Buildings are the largest single source of carbon emissions in America, pouring out 40% of nationwide emissions and up to 75% of all emissions in some cities. Beyond the obvious climate challenge, building emissions also cause local air quality issues, threatening public health.
A large portion of building emissions are due to wasted energy, meaning smarter and more efficient buildings will use less energy and generate fewer emissions – but where can city officials learn which policies work and which ones won’t? Enter the City Energy Project (CEP), an initiative designed to cut emissions and boost economies across the U.S.
The project was launched this week by the Natural Resources Defense Council (NRDC) and Institute for Market Transformation (IMT) in some of America’s largest cities, and if successful, could cut billions from utility bills and remove the emissions equivalent of millions of cars per year.
City Energy Project participant map via City Energy Project
Building Greater Energy Efficiency In 10 Major U.S. Cities
Ten cities will join the CEP effort to start: Atlanta, Boston, Chicago, Denver, Houston, Kansas City, Los Angeles, Orlando, Philadelphia, and Salt Lake City. Under the initiative, each city will work with NRDC and IMT experts to develop their own custom plans to boost energy efficiency in their large buildings, which typically comprise around 50% of any city’s total square footage. In a year, the cities aim to have their plans in place and will track their performance over the following three years to develop case studies.
“We have the skills and technology to make buildings more efficient, but we need a coordinated effort by major cities and the private sector to make it happen,” said Cliff Majersik, IMT’s executive director. While each city’s solutions package will be different, they’ll all adhere to four goals: Promoting efficient building operations, encouraging private investment, helping city governments lead by example, and making building energy performance information public and accessible.
If it works, the environmental results could be significant. The CEP expects to cut a combined total of between 5-7 million tons of carbon emissions every year – equal to taking 1-1.5 million cars off the road, cutting the electricity use of 700,000-1 million American homes, or taking 3-4 large fossil fuel power plants offline.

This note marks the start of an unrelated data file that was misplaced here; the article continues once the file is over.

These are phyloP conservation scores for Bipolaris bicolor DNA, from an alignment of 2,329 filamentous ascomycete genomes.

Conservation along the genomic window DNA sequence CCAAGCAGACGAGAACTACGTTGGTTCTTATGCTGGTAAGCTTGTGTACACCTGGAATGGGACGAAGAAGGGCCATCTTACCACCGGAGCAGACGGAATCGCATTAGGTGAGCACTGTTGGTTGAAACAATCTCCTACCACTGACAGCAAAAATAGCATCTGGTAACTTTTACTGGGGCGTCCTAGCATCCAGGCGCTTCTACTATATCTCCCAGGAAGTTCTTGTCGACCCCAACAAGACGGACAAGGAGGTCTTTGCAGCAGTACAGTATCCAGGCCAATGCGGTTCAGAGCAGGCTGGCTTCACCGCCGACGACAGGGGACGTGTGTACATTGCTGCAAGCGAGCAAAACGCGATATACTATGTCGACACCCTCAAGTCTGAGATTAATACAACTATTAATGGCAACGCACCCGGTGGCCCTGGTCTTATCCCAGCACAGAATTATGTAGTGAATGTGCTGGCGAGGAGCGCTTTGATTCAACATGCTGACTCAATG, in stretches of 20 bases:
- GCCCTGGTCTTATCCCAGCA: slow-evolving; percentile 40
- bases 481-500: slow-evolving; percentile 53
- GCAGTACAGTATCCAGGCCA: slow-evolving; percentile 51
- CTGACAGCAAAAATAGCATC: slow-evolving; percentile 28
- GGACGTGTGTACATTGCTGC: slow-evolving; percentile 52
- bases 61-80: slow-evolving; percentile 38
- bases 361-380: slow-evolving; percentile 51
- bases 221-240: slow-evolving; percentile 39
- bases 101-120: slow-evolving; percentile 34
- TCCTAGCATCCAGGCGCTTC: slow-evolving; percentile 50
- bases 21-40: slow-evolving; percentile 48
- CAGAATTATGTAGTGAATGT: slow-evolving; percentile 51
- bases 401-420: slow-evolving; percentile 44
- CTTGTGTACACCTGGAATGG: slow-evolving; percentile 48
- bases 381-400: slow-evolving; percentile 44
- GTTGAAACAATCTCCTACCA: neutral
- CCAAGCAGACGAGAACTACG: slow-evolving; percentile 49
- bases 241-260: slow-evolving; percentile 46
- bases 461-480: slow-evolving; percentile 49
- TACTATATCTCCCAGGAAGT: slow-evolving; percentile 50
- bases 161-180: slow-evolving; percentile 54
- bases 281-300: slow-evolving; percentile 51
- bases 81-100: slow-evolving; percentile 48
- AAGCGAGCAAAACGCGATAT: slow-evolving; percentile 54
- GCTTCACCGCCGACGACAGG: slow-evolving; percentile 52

But boosting energy efficiency through smarter energy use will also boost local economies. Ratepayers will directly benefit from a combined total of $1 billion in energy bill savings at current prices, while jobs markets will benefit from increased demand for skilled jobs from electricians to engineers, and real estate markets will benefit from higher property values and lower ownership costs.
“When building owners invest in energy efficiency, it improves building performance, saves money, and helps the environment,” said David Pogue, CBRE’s global director of corporate responsibility. “There is an opportunity for the market as a while to make great progress by promoting energy efficiency in the largest buildings across ten of the largest U.S. cities.”
A Potential Benchmarking Boom?
While the energy and environmental benefits of CEP’s efforts are obvious, the initiative also highlights a growing trend making our buildings more efficient – energy benchmarking.
Three of the pilot cities (Boston, Chicago, and Philadelphia) have mandatory energy benchmarking regulations in place where building owners track and publicly report their building’s energy performance so government officials identify what efficiency standards work in their city and help building owners determine if they’re wasting energy compared to other similar buildings.
It’s a logical jump to think sharing best practices would lead to other cities implementing benchmarking initiatives on their own, and those results could be huge. For context, Seattle’s benchmarking program has already identified up to $90 million in potential energy savings after just one year, while New York City’s program could cut emissions by 15% per year.
Local Success Could Lead To National Impacts
IMT estimates 48,000 properties and 4.9 billion square feet of building space will come under benchmarking regulations each year, and a national benchmarking policy would save the same amount of energy as removing 3 million cars from the road each year by 2020.
CEP may not be a national program yet, but it’s a start, and enlisting some of America’s most famous mayors in the effort is bound to boost the profile of energy efficiency across the country. “The City Energy Project will bring the significant economic and environmental benefits that energy efficiency has to offer to other cities and accelerate progress by helping them learn from each other’s successes,” said Michael Bloomberg, former New York City mayor.
Source: Clean Technica. Reproduced with permission.